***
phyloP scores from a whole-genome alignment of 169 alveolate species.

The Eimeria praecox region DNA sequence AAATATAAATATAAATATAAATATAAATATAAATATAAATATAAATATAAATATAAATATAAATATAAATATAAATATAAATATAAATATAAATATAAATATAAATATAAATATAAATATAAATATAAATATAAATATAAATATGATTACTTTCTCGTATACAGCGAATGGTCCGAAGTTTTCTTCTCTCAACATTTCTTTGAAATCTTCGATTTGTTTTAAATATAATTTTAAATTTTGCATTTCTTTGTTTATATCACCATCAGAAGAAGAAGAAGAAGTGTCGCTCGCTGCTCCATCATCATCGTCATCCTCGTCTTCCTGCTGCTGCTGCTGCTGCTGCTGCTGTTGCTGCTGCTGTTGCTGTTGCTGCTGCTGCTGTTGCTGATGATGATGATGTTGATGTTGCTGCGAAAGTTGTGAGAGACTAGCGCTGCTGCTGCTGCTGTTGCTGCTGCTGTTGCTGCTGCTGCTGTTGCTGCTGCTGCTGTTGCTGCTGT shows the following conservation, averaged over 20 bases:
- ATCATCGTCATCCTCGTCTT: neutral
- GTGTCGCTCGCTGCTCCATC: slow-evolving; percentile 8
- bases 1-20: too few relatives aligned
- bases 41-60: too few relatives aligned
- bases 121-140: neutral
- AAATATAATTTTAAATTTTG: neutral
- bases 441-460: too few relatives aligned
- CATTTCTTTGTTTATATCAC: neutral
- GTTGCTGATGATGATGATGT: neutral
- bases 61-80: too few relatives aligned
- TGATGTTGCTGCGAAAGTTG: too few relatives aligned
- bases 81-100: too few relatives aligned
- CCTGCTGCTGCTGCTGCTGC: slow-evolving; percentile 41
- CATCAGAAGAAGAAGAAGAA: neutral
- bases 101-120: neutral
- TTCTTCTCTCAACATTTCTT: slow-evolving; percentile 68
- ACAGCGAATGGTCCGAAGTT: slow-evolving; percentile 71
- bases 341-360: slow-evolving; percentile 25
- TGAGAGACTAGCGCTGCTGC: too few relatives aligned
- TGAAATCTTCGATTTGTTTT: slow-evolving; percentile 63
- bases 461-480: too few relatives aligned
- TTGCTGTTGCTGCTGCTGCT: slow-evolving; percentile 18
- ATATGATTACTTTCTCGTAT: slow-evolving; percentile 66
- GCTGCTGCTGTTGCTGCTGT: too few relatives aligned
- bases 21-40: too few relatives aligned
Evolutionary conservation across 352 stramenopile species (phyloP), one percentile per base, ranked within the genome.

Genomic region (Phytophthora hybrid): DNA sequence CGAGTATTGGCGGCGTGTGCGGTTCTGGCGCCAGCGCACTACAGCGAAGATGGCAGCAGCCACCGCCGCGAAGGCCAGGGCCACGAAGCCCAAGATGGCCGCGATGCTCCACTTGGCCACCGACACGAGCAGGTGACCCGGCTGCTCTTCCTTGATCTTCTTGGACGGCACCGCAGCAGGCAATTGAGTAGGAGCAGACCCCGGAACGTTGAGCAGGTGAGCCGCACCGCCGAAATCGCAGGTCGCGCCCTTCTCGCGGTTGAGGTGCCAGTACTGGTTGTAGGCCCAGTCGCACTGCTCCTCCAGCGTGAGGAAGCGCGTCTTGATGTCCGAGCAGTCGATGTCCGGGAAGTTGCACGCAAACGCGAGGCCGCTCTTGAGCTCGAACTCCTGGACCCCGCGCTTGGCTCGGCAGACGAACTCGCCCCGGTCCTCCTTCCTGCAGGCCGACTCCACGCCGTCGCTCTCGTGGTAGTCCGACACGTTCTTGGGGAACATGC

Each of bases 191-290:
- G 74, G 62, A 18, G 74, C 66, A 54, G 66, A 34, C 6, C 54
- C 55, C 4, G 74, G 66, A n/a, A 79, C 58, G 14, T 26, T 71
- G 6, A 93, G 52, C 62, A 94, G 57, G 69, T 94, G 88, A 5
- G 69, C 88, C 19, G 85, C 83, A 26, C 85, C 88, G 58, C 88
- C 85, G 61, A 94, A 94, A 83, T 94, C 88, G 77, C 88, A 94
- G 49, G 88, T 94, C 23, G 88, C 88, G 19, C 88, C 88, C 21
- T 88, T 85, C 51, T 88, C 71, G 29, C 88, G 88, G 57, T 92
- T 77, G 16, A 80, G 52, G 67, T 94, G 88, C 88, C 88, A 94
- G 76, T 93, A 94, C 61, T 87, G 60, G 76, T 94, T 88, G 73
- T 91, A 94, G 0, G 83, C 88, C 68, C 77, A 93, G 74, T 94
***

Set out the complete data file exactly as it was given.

phyloP scores from a whole-genome alignment of 169 alveolate species.

The Eimeria praecox region DNA sequence AAATATAAATATAAATATAAATATAAATATAAATATAAATATAAATATAAATATAAATATAAATATAAATATAAATATAAATATAAATATAAATATAAATATAAATATAAATATAAATATAAATATAAATATAAATATAAATATGATTACTTTCTCGTATACAGCGAATGGTCCGAAGTTTTCTTCTCTCAACATTTCTTTGAAATCTTCGATTTGTTTTAAATATAATTTTAAATTTTGCATTTCTTTGTTTATATCACCATCAGAAGAAGAAGAAGAAGTGTCGCTCGCTGCTCCATCATCATCGTCATCCTCGTCTTCCTGCTGCTGCTGCTGCTGCTGCTGCTGTTGCTGCTGCTGTTGCTGTTGCTGCTGCTGCTGTTGCTGATGATGATGATGTTGATGTTGCTGCGAAAGTTGTGAGAGACTAGCGCTGCTGCTGCTGCTGTTGCTGCTGCTGTTGCTGCTGCTGCTGTTGCTGCTGCTGCTGTTGCTGCTGT shows the following conservation, averaged over 20 bases:
- ATCATCGTCATCCTCGTCTT: neutral
- GTGTCGCTCGCTGCTCCATC: slow-evolving; percentile 8
- bases 1-20: too few relatives aligned
- bases 41-60: too few relatives aligned
- bases 121-140: neutral
- AAATATAATTTTAAATTTTG: neutral
- bases 441-460: too few relatives aligned
- CATTTCTTTGTTTATATCAC: neutral
- GTTGCTGATGATGATGATGT: neutral
- bases 61-80: too few relatives aligned
- TGATGTTGCTGCGAAAGTTG: too few relatives aligned
- bases 81-100: too few relatives aligned
- CCTGCTGCTGCTGCTGCTGC: slow-evolving; percentile 41
- CATCAGAAGAAGAAGAAGAA: neutral
- bases 101-120: neutral
- TTCTTCTCTCAACATTTCTT: slow-evolving; percentile 68
- ACAGCGAATGGTCCGAAGTT: slow-evolving; percentile 71
- bases 341-360: slow-evolving; percentile 25
- TGAGAGACTAGCGCTGCTGC: too few relatives aligned
- TGAAATCTTCGATTTGTTTT: slow-evolving; percentile 63
- bases 461-480: too few relatives aligned
- TTGCTGTTGCTGCTGCTGCT: slow-evolving; percentile 18
- ATATGATTACTTTCTCGTAT: slow-evolving; percentile 66
- GCTGCTGCTGTTGCTGCTGT: too few relatives aligned
- bases 21-40: too few relatives aligned
Evolutionary conservation across 352 stramenopile species (phyloP), one percentile per base, ranked within the genome.

Genomic region (Phytophthora hybrid): DNA sequence CGAGTATTGGCGGCGTGTGCGGTTCTGGCGCCAGCGCACTACAGCGAAGATGGCAGCAGCCACCGCCGCGAAGGCCAGGGCCACGAAGCCCAAGATGGCCGCGATGCTCCACTTGGCCACCGACACGAGCAGGTGACCCGGCTGCTCTTCCTTGATCTTCTTGGACGGCACCGCAGCAGGCAATTGAGTAGGAGCAGACCCCGGAACGTTGAGCAGGTGAGCCGCACCGCCGAAATCGCAGGTCGCGCCCTTCTCGCGGTTGAGGTGCCAGTACTGGTTGTAGGCCCAGTCGCACTGCTCCTCCAGCGTGAGGAAGCGCGTCTTGATGTCCGAGCAGTCGATGTCCGGGAAGTTGCACGCAAACGCGAGGCCGCTCTTGAGCTCGAACTCCTGGACCCCGCGCTTGGCTCGGCAGACGAACTCGCCCCGGTCCTCCTTCCTGCAGGCCGACTCCACGCCGTCGCTCTCGTGGTAGTCCGACACGTTCTTGGGGAACATGC

Each of bases 191-290:
- G 74, G 62, A 18, G 74, C 66, A 54, G 66, A 34, C 6, C 54
- C 55, C 4, G 74, G 66, A n/a, A 79, C 58, G 14, T 26, T 71
- G 6, A 93, G 52, C 62, A 94, G 57, G 69, T 94, G 88, A 5
- G 69, C 88, C 19, G 85, C 83, A 26, C 85, C 88, G 58, C 88
- C 85, G 61, A 94, A 94, A 83, T 94, C 88, G 77, C 88, A 94
- G 49, G 88, T 94, C 23, G 88, C 88, G 19, C 88, C 88, C 21
- T 88, T 85, C 51, T 88, C 71, G 29, C 88, G 88, G 57, T 92
- T 77, G 16, A 80, G 52, G 67, T 94, G 88, C 88, C 88, A 94
- G 76, T 93, A 94, C 61, T 87, G 60, G 76, T 94, T 88, G 73
- T 91, A 94, G 0, G 83, C 88, C 68, C 77, A 93, G 74, T 94